“I’ve just been wanting to branch out a little bit and try new things and stay inspired creatively,” he said.

A friend is the music supervisor on the upcoming “Sierra Burgess is a Loser” starring Shannon Purser from “Stranger Things.” She sings an original song in the movie, and McLaughlin threw his hat into the ring, knowing the competition would be stiff. Not only was his song chosen, he was later asked to score the movie. He and frequent collaborator Allie X both sing on the soundtrack.


Now that music is his full-time gig, McLaughlin has revived and re-tooled his solo project, called Leland (his middle name and father’s first name). He had put out music under that name a few years ago, but took it all down.

“I just didn’t have a sense of who I was as an artist, nor was I comfortable enough with myself yet to really say what I wanted to say in songs … for the masses and for everyone to hear.”

Now he’s back on track and preparing to promote his single next month in Europe and the United Kingdom. He’s planning on more songs and touring next year.

He’s 30 now, and dismisses criticism about starting an artist career this late in Hollywood years, pointing to artists such as Sia and Mark Ronson.

“I think at this point, right now where music is, it doesn’t really matter.”

“The transition from writer to artist is a lot easier now than it was five years ago,” he said, pointing to the steady growth of streaming services. Spotify in particular, he said, has really made efforts to build relationships with songwriters, making the transition to performing artist easier.

Country roots

McLaughlin said he was glad to be back on the Coast, and jumped at the chance to perform at the festival. Andy Dalgo with the Mississippi Songwriters Alliance was the first person to record McLaughlin and his band when they were at Ocean Springs High School.

“I feel a little out of place here bringing my pop songs to what is going to be 99 percent country but that’s awesome and I think that’s what they wanted too, was just to have some diversity,” he said.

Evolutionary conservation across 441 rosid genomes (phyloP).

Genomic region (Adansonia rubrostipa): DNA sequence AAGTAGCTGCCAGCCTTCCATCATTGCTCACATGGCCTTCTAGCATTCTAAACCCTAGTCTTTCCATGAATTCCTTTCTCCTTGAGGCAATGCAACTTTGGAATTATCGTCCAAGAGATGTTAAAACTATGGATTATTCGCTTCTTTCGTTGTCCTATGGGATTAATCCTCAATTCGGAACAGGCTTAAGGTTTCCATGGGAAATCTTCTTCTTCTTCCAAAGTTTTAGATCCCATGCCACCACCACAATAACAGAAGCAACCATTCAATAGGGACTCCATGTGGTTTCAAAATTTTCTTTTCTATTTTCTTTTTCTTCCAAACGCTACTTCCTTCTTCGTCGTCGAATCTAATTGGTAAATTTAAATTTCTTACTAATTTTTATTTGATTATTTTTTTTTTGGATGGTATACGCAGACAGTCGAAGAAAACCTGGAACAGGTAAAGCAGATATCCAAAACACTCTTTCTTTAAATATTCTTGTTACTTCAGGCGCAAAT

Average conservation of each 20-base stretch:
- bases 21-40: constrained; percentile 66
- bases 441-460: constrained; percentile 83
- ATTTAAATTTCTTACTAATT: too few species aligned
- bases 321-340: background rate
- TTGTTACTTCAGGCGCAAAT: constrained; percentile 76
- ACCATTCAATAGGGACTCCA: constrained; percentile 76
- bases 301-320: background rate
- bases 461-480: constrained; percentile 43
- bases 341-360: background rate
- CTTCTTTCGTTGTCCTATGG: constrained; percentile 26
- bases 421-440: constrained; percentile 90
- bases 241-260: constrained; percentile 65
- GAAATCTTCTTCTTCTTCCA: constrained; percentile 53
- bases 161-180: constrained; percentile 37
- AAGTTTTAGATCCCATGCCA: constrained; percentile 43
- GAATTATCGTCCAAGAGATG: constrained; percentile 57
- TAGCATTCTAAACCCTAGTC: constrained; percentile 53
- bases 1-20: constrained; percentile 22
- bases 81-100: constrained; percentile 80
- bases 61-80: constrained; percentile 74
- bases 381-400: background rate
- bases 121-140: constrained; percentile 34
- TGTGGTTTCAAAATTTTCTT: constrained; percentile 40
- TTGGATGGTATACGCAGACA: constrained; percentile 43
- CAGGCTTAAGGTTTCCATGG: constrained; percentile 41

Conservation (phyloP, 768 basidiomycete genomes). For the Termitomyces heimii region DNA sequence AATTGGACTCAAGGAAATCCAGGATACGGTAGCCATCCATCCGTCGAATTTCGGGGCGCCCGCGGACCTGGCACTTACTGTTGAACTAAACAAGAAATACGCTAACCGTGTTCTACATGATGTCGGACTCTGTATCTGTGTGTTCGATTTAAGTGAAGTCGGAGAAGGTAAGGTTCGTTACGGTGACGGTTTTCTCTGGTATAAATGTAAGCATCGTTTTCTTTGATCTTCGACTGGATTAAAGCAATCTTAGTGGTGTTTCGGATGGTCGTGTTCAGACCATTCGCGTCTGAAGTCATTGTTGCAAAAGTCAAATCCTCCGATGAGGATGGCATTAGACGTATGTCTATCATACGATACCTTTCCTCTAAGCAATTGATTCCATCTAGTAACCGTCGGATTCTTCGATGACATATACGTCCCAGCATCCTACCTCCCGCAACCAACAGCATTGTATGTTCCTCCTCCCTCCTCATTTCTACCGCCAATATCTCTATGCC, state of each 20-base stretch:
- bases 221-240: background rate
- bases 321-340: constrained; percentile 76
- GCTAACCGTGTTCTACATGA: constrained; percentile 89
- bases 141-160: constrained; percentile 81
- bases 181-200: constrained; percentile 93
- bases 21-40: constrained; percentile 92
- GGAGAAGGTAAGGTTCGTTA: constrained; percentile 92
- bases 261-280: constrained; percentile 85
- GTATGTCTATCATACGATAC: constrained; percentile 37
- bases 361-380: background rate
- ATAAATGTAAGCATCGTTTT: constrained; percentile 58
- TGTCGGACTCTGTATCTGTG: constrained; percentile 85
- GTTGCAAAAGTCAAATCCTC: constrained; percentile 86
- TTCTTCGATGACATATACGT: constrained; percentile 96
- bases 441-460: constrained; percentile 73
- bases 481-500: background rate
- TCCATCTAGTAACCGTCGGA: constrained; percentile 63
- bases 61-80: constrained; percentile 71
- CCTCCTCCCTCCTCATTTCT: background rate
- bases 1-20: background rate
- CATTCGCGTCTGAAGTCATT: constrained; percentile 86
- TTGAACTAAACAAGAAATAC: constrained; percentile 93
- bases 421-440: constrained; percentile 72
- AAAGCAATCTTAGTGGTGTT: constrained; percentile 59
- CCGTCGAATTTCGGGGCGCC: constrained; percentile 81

He also values being from Mississippi, because it gives him an appreciation for music a lot of people in Los Angeles don’t have.

“L.A. is very much a bubble, just like, I would assume, South Mississippi is. You know, wherever you are is very much your bubble and you forget how other people think and what other people are listening to.”

He’s no stranger to country music, having graduated from Belmont University and started out songwriting in Nashville, something he still does. In fact, a few weeks ago he said he got to sit in on a session with Shane McAnally, who’s written for half of country radio including most recently “Body Like A Back Road” for Sam Hunt, and Hillary Lindsey, who wrote everything for Carrie Underwood and is one of McLaughlin’s favorite songwriters.

Asked what advice he has for aspiring songwriters, McLaughlin’s best advice is to find a “crew.”

“I would encourage new writers to find a community of writers that you work well with, that you write good songs with, or that you write bad songs with that you will eventually write good songs with.”

He credits his success with being “annoyingly persistent.”

“But it’s not an easy business. I’m here today in Mississippi while there are probably 500 songs being written today in L.A., if not more.

“You just let your work speak for itself and eventually those doors will open.”

Lauren Walck: 228-896-2393, @laurenwalck